I also will note that in the course of blogging, I have developed an opinion of the credibility of Mapes' accusers in the right-wing blogosphere which is -- for reasons I have amply documented -- entirely consistent with what she describes. They are some of the least credible, most dishonest and most irresponsible people around.

Along those lines, see this very clear, straightforward and commendable acknowledgment of error with regard to the Jamil Hussein "scandal" from Austin Bay, with whom I agree on virtually nothing but who generally conducts himself with integrity and intellectual honesty. That conduct makes him such a conspicuous exception in his habitat.

Contrast Bay's candor with the bitter, petulant, and unrepentant foot-stomping from most other right-wing bloggers who perpetuated the AP hoax (or the forced, reluctant "correction" last night from Michelle Malkin -- who originally vowed: "I’m not apologizing for anything" -- only to now say that while she "regrets" her error, it was justified on the ground that she was merely "relay[ing] information from multiple sources").

Mapes' e-mail raises another important point. While I do not have an opinion about how CBS conducted itself during that matter (again, because I just lack the information needed to form such an opinion), it is very encouraging to see AP standing up for its journalists and refusing to be cowed by these frenzied, drooling lynch mobs whose only goal is to destroy the credibility of any media outlets perceived as insufficiently reverent of the President and his war.

AP's defense of its journalism extends beyond its Jamil Hussein vindication to the even more important matter of the lawless (and ongoing) detention by the Bush administration of its photojournalist, Bilal Hussein. That arrest by the U.S. military followed on the heels of continuous accusations from right-wing pundits that Hussein's journalism demonstrated a sympathy for, if not active participation with, Iraqi "terrorists." AP has repeatedly demanded that Hussein be charged with a crime or released, but neither has occurred. AP should be supported and encouraged in its refusal to be cowed by attacks of this sort.

Whatever the truth is about the CBS/Rather dispute, those who were responsible for milking that controversy have proven that they themselves are entirely unconstrained by facts and are willing to spew extremely serious accusations with complete recklessness as to whether those accusations are accurate. That fact doesn't resolve the CBS/Rather controversy, but it is does demonstrate that the large right-wing blogs are the least qualified to serve as a watchdog on anything having to do with the truth.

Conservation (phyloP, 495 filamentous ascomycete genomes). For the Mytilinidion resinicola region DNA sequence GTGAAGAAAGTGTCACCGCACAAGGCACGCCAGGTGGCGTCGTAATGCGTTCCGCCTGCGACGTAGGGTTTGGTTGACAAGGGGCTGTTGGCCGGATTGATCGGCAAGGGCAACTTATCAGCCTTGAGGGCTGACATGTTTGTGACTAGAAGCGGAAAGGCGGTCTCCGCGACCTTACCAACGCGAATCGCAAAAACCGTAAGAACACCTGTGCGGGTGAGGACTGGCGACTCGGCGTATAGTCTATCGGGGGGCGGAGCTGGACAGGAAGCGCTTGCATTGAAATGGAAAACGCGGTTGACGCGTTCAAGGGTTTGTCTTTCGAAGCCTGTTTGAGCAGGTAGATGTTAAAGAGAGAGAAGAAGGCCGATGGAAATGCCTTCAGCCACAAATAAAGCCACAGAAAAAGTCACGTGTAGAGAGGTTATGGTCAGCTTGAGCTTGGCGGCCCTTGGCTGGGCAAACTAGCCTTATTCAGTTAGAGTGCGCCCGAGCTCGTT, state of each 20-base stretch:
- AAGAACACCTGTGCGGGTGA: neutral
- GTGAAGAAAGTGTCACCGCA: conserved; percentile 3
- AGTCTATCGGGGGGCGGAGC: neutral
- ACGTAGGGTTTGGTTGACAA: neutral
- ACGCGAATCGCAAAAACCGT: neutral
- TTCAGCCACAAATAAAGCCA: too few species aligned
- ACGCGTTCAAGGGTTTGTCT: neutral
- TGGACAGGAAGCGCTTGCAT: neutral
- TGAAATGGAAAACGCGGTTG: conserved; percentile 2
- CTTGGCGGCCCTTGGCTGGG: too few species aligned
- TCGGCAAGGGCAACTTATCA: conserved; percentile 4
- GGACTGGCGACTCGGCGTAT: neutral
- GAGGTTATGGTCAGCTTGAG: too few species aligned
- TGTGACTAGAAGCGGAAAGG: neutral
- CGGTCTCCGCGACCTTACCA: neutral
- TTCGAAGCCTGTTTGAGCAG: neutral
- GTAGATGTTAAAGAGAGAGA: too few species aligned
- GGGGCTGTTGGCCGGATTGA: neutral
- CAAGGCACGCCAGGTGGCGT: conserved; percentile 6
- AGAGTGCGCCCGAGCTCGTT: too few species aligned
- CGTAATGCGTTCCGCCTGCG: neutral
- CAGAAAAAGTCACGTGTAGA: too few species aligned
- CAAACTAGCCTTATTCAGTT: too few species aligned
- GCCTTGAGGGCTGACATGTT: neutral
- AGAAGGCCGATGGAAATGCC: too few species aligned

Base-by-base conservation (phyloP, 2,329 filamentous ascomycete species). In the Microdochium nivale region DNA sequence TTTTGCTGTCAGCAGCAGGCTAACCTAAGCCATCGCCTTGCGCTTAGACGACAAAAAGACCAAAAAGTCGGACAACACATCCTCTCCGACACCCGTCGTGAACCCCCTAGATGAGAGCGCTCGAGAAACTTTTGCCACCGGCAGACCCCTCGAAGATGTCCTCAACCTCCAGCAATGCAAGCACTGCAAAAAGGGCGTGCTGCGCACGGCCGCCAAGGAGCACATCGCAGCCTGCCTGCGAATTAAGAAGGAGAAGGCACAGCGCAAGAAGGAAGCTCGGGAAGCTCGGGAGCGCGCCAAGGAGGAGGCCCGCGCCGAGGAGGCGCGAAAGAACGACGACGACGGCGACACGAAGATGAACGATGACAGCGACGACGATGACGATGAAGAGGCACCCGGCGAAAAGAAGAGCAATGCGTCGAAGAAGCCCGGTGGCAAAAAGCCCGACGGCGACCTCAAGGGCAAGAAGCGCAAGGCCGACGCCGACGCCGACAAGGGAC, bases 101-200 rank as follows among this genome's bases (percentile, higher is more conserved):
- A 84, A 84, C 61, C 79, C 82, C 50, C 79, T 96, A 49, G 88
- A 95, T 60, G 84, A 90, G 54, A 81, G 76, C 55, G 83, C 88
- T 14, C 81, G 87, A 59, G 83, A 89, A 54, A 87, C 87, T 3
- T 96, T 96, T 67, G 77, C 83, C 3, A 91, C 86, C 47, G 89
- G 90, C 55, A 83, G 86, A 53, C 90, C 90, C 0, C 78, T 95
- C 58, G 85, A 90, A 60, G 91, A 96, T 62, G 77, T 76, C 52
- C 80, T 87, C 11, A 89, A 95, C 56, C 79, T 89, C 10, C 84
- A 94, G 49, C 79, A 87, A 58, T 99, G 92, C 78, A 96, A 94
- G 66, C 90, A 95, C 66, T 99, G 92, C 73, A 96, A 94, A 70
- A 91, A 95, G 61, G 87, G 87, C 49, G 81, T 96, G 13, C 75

UPDATE: On a related note, I have a post at C&L regarding the big "scoop" by Pajamas Media that "Ayatollah Ali Khamenei, Iran’s Supreme Leader, is dead." Seventy-two hours later, this "report" is still exclusive to Pajamas since nobody else has reported it. They have retracted nothing (though they have back-pedalled furiously).

Oddly, the truth-in-media warriors in the right-wing blogosphere are defeaningly silent about this -- at least they have been ever since Michelle Malkin's Hot Air pronounced on the day the exclusive was unveiled that "This is either going to be a two-ton feather in Pajamas’s cap or a major embarrassment."

UPDATE II: The "Kerry dining alone" hoax perpetrated this week by the right-wing blogosphere isn't the most significant story ever, but their reaction to having their claims exposed as false by Greg Sargent -- much like their reaction when it was revealed that their anti-AP accusations were patently false -- tells you all you need to know about their character and credibility.

UPDATE III: Ed Morrissey, about whom I would say (and have said) essentially the same thing as I said above about Austin Bay, also demonstrates what an honest and credible person does when making errors and/or casting false accusations. About the "Kerry dining alone" story, Ed said:

Bloggers operate on credibility, just like anyone else, and have to answer for their missteps. . . . After some arguments over the provenance of the picture, which dissipated, Greg Sargent did some legwork at TPM Muckraker that pretty much demolishes the notion that Kerry couldn't buy a friend in Iraq: . . . .

It's an unfortunate human failing to take pleasure in the embarrassment of those we do not like, and sometimes the temptation to do so leads all of us across the political spectrum to do it. In this case, I did it, and I should have resisted the impulse. I apologize for getting this one wrong.

And about the Jamil Hussein "scandal": "Bloggers erred by presuming too quickly that Jamil Hussein did not exist at all, a mistake that I noted in my post yesterday would damage the credibility of the bloggers' focus on the larger question of Hussein's credibility."

Morrissey says some things about the broader AP controversy with which I disagree, but nonetheless, the depressingly few right-wing bloggers who conduct themselves with basic forthrightness and decency stand in such stark contrast to the overwhelming majority (particularly the largest ones) who continuously do the opposite.

My Ecosystem Details